dbench scalability testing

Anton Blanchard anton at linuxcare.com.au
Sat Mar 10 02:19:19 GMT 2001


> I am starting with 2.2. to get more of a baseline to compare the 2.4
> improvements to.  That and to get some standard tests developed.

Sounds good.

> Thank you for the suggestions, now are these changes good for getting
> reliable results only, or also for improving performance?

The changes increase the amount of RAM that can be used for dirty buffers,
and so with 2G RAM I can run dbench 60 without touching the disk. :)
The changes will only work on 2.4.

If it doesnt touch the disk, I can get dbench runs which are less then 1%
apart. When it does touch the disk, things are slightly less repeatable.

> Do you have any other changes you implement for performance testing?

The changes are mainly for PPC (the only quad cpu machine we have here is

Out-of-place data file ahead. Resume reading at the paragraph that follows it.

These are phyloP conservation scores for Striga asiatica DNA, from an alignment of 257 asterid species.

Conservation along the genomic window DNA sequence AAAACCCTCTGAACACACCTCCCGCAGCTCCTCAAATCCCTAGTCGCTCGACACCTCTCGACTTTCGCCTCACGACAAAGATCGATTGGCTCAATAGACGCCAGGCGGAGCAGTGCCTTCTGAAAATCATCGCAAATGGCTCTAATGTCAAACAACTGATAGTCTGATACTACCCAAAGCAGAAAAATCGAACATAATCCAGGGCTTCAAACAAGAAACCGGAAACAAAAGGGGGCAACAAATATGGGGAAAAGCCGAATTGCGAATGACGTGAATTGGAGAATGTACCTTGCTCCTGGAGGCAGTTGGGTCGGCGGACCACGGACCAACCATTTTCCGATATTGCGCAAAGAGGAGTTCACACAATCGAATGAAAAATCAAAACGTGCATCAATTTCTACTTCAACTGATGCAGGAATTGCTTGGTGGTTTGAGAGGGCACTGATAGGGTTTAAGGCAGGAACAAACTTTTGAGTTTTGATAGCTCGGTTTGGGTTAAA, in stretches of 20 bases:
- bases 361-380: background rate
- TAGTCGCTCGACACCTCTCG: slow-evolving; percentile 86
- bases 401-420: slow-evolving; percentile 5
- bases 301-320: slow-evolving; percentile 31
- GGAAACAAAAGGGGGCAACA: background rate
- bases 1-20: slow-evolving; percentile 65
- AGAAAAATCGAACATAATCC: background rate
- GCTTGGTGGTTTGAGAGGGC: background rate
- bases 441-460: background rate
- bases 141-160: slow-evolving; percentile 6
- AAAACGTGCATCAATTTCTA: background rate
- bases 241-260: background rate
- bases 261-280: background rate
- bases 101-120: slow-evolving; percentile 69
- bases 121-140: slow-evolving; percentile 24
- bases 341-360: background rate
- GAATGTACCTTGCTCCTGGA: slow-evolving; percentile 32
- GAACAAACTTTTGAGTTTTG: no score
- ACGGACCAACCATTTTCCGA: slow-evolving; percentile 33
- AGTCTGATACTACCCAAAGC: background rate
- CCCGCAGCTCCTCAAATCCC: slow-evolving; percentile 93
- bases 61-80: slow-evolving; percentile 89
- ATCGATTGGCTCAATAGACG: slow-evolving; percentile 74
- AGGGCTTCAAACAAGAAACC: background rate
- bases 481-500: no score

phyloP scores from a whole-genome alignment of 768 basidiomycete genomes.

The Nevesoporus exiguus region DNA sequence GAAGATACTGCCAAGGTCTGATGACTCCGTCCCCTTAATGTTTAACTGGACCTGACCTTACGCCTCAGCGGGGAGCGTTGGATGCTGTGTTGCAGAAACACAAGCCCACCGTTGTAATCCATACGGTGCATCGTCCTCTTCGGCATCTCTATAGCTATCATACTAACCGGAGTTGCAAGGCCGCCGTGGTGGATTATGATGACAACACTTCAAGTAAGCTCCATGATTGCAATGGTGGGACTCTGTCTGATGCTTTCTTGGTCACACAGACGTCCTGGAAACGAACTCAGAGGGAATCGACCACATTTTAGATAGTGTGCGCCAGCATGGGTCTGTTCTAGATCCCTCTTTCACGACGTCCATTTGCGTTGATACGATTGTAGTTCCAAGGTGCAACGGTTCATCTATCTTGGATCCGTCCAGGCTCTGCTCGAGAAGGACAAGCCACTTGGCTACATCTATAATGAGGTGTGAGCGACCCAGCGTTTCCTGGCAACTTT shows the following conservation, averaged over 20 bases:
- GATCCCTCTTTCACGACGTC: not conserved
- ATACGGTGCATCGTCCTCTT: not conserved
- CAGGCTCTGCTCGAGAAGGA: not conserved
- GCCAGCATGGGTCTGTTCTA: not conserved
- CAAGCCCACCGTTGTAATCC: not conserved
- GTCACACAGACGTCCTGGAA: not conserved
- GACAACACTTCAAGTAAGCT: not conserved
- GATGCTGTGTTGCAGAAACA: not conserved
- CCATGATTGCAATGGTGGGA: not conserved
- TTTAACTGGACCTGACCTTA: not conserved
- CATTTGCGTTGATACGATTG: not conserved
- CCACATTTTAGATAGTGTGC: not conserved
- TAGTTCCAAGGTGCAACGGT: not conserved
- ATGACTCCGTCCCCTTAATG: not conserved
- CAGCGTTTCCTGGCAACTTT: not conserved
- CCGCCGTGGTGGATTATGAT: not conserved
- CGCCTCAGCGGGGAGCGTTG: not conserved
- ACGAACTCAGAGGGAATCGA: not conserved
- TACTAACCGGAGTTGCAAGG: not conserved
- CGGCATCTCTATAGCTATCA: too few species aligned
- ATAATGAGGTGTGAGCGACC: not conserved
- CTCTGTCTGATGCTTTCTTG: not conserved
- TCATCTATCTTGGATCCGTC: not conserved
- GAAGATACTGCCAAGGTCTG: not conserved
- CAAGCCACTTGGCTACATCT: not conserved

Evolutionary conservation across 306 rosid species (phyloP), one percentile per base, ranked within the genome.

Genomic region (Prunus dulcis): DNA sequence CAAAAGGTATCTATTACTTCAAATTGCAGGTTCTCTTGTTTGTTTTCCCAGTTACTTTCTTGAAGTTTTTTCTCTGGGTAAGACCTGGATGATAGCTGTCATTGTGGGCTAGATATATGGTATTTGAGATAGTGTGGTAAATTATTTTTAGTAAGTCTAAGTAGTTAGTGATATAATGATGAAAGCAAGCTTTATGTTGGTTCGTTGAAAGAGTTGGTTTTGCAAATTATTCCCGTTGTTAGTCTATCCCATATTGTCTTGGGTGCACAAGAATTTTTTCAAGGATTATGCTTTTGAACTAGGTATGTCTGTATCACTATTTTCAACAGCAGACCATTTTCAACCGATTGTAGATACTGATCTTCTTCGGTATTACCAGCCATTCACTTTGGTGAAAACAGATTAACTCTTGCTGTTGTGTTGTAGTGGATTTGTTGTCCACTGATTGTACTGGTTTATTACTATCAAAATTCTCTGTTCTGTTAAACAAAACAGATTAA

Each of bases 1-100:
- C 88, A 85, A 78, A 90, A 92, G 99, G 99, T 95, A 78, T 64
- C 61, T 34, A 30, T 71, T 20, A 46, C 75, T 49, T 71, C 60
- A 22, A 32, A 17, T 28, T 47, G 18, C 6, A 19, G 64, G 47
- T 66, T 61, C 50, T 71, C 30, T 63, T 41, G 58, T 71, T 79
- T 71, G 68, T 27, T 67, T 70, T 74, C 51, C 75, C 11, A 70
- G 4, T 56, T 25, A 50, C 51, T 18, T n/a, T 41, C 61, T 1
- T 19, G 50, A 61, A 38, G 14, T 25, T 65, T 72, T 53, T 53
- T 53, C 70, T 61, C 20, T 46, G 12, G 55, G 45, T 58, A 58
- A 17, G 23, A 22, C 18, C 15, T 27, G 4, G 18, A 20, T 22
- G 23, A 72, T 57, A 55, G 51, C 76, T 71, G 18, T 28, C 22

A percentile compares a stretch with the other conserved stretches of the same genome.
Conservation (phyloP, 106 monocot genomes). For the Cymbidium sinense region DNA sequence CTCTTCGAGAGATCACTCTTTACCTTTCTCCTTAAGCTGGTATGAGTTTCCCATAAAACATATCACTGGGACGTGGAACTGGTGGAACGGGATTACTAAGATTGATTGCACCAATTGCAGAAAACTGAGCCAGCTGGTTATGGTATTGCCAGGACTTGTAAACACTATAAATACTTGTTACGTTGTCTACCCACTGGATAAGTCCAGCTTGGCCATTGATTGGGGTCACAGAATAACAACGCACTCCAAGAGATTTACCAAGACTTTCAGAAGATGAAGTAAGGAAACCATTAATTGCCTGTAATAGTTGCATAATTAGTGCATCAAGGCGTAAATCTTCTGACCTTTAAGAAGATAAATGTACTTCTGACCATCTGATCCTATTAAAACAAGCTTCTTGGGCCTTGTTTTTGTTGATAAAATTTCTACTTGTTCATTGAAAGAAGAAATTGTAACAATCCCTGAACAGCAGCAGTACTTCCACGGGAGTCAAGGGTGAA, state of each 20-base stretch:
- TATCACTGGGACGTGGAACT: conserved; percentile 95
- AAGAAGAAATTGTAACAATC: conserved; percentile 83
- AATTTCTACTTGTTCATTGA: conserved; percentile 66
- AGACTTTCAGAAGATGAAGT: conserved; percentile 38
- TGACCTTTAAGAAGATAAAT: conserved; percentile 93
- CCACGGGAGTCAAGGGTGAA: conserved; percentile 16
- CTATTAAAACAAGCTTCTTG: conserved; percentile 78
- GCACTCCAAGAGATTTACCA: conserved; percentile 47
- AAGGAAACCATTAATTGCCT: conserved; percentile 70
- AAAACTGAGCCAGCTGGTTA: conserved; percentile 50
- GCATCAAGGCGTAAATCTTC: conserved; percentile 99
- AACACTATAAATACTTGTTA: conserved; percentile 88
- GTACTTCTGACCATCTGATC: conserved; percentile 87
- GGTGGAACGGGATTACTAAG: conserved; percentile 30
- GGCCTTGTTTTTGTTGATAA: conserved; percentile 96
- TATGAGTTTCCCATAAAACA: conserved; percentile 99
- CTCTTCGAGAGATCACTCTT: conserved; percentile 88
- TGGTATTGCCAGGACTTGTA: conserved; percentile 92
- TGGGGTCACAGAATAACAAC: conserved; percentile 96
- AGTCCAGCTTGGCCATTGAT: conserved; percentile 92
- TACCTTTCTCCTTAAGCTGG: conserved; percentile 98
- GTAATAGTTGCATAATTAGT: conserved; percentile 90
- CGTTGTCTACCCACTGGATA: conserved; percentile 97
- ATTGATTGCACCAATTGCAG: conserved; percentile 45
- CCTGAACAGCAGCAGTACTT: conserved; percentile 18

a PPC :) I have a readprofile that was hacked by tridge to do instruction
level accounting of the standard profiling data. This has been quite useful.

If you kill -STOP kupdated for the duration of the test, then the background
task of flushing old dirty buffers will not happen. Another way of achieving
this is to increase the relevant value in /proc/sys/vm/bdflush.

> If not, then we can get some.  Suggestions?  I will have to look into what we
> have (the lab is still in the last parts of the install phase so I don't have
> a solid handle on the various hardware platforms yet).

My test setup uses acenics. I have 2 PPCs and one ultrasparc and connect
two of them back to back and use smbtorture to approximate a netbench run.

Real netbench runs will be useful now because tridge tells me smbtorture
has not been verified to approximate netbench at the higher end of the


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